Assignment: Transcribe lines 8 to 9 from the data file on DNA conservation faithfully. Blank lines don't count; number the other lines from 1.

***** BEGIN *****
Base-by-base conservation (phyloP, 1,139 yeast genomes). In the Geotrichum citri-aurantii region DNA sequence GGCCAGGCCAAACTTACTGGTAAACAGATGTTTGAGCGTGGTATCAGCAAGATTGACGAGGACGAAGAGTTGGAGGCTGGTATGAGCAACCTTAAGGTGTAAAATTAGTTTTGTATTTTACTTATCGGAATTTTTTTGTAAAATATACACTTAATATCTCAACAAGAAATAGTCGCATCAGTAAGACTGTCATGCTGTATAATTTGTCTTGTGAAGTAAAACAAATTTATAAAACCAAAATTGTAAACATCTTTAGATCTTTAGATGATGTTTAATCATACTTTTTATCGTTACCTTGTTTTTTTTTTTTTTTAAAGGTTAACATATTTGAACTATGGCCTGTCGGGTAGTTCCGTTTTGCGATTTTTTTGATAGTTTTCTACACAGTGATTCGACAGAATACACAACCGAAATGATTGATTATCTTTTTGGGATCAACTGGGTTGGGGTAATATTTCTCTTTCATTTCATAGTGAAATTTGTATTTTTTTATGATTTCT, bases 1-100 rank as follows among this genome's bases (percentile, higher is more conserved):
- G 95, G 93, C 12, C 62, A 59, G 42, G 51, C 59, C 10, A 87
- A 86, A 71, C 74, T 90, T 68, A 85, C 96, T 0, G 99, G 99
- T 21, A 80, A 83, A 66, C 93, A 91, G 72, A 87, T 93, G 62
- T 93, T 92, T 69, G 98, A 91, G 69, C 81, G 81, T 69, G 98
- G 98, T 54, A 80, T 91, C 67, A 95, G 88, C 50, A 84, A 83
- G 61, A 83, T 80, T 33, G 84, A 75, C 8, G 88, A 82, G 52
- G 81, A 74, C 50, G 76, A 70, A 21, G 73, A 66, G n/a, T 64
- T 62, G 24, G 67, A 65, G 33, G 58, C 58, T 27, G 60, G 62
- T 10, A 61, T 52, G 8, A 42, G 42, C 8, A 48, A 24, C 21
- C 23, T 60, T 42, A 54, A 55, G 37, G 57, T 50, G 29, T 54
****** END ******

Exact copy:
- G 81, A 74, C 50, G 76, A 70, A 21, G 73, A 66, G n/a, T 64
- T 62, G 24, G 67, A 65, G 33, G 58, C 58, T 27, G 60, G 62